Well, they’ll walk into a real club with proper lights, sound, a great dance floor, and CLEAN bathrooms!!
They’ll also see four bands, two burlesque shows, and hear three DJs, and hangout with a bunch of colorful hosts.

What’s the difference between a ball and a party? A ball usually pertains to an event that is held once or twice a year; they’re special events and, therefore, you make that distinction. Besides, everyone these days throws a “party.”

That stated, the main attractions of the night are the tribute shows we put on.They’re done with a full, six to seven-piece band. That’s just my band.
My partner, Ben Ickies, has a 20-piece orchestra. Where can one go today and see a rock show with a 20-piece orchestra?!?

All of our shows are rehearsed. Plus, we always have guest singers. However, let me state that we have REAL performers on stage. This is NOT a glorified "scaryoke" night. The artist[s] or genre we pay homage to is done with the utmost respect. We really love that artist or time period in music that’s being reinterpreted for the evening. We don’t do these shows to be "ironic.”

If you’re wondering what bands fall under "new romantic,” they’re all bands from the U.K. that flourished in the late ‘70s/early ‘80s, roughly ‘79-‘82. Just about all these bands were heavily inspired by Bowie or Roxy Music.
ie;Duran Duran, ABC, Visage, Gary Numan, Adam Ant, etc.

In short, you get to see a great show for your $20.

Le Poisson Rouge is a very artsy, creative friendly environment. Talk about the joint.
Well, it’s one of the last "legit" clubs in NYC. It has an incredible stage, excellent sound/lights a greenroom, a big DANCE FLOOR! Plus, it has a very professional and courteous staff.

It’s such a delight throwing parties or balls there. It’s a venue that really helps you achieve your artistic vision and isn’t just concerned with the bottom-line – what a rarity in this day and age. In all my years working in various clubs, I don’t think I’ve ever met a more pro-active staff…from busboy all the way to the GM.

You and I have DJd over the centuries. You are adamant about not taking requests. Explain that and your take on your job as a DJ.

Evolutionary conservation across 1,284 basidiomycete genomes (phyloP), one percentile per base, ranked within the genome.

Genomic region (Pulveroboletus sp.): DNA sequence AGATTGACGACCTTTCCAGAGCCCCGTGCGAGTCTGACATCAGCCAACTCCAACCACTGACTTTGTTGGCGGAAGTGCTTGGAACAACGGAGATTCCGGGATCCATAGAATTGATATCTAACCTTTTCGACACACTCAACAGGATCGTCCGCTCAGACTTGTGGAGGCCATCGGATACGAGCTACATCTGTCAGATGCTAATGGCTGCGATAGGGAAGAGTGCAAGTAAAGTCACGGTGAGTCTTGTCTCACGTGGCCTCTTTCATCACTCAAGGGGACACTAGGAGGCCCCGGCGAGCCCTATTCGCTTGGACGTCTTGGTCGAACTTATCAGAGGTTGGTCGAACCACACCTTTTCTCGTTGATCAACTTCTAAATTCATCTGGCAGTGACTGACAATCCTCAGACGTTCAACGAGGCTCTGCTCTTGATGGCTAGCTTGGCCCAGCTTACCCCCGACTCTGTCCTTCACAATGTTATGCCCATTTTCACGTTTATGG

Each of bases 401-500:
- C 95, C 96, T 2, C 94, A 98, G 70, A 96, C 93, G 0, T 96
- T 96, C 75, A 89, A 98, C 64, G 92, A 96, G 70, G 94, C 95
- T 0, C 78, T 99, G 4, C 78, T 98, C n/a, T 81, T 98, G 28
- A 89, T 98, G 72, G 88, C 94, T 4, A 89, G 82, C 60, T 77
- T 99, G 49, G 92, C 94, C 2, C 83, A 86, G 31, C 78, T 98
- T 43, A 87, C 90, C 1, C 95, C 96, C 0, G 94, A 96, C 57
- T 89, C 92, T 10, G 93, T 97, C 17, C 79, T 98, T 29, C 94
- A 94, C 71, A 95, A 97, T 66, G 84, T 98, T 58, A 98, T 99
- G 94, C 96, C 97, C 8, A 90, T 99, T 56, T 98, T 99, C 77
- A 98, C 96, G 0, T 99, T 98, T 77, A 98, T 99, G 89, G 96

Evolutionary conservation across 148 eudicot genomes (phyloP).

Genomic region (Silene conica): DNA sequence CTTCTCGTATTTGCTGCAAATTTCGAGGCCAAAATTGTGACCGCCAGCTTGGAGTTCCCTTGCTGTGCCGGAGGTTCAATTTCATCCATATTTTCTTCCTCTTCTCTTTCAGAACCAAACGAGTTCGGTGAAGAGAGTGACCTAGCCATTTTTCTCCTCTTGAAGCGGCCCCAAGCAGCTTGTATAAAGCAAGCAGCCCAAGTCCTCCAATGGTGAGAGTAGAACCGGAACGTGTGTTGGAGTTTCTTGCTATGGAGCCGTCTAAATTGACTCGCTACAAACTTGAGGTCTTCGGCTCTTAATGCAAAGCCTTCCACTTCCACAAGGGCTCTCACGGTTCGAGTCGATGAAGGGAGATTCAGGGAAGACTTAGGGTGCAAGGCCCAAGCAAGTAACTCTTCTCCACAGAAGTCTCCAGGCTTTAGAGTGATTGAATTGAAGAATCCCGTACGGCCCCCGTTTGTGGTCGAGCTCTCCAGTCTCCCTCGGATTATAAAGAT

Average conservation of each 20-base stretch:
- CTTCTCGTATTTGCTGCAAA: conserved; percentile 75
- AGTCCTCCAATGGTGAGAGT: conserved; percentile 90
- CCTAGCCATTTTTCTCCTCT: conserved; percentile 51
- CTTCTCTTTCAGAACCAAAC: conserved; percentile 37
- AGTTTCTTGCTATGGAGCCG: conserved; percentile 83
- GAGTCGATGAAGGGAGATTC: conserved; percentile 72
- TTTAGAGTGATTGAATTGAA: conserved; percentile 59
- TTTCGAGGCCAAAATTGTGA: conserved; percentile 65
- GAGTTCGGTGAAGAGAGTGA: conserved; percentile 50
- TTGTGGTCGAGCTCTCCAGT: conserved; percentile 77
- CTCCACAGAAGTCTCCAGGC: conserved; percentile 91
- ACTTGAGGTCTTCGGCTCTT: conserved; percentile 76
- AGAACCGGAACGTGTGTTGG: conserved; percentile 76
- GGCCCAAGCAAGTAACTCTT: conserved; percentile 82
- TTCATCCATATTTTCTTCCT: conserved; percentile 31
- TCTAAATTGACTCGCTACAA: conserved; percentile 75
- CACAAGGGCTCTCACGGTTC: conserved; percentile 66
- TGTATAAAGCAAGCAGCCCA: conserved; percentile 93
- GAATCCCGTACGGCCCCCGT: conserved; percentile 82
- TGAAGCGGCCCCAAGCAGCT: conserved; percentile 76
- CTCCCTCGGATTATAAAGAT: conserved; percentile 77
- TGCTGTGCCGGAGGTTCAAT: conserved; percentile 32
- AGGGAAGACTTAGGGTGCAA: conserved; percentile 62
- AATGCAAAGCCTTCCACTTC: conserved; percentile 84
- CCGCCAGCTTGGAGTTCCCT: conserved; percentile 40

I don’t take requests for the most part because either A) people have shitty taste in music; B) They’re rude; and also C) I’m not a juke-box.

The main reason, however, is very simple: I know what I’m doing. I’ve been DJing since 1998. Whatever venue I’m working at has hired me for that reason. I just find it outrageous that people feel it’s their "right" to make requests and get "offended" if you don’t comply.

Here are just a few lovely examples of the crap you hear from people: "I like what you’re playing…but.” Or, if I was DJing, I’d play this next" etc.
Can you imagine, if I walked into an office and told someone I’ve never met that they should do their job "like so"!?!! I’m sorry, I simply don’t stand for any of that nonsense. If you don’t like what I play, fine, go somewhere else. You won’t be missed. Believe me.

What is your overview of nightlife in the terrible 2010s?
It’s tragic. I don’t really need to say much…you pretty much answered your own question. The state of nightlife is at an all-time low.


I disagree with Michael and find fun everywhere…but then again, I take requests. Something on my hmmmm list is Yiddish Cabaret going on at The Box tonight at 10pm. It’s somehow a gig anticipating the opening of Soho’s new kosher restaurant Jezebel. You can buy tickets here. I have been told to look out for a Ms. Jonas’ rendition of "If I Were a Rich Man." Oy vey, I’m leaving Brooklyn…for this?

Keith Haring’s Humanity Heads to Paris

Keith Haring’s art is like a visual punch in the face. A true trailblazer during New York City’s street culture movement in the 1980s, the inimitable graffiti virtuoso’s playfully subversive imagery slapped society with a unique call-to-action that cleverly commanded open and direct discussions about sex, racism, war, power and violence. Following his untimely death in 1990 at the age of 31, the artist’s signature silhouettes, iconic bold lines, and legendary phrases live on through thoughtful brand collaborations managed by the Keith Haring Foundation, as well as exclusive exhibitions at major museums across the globe.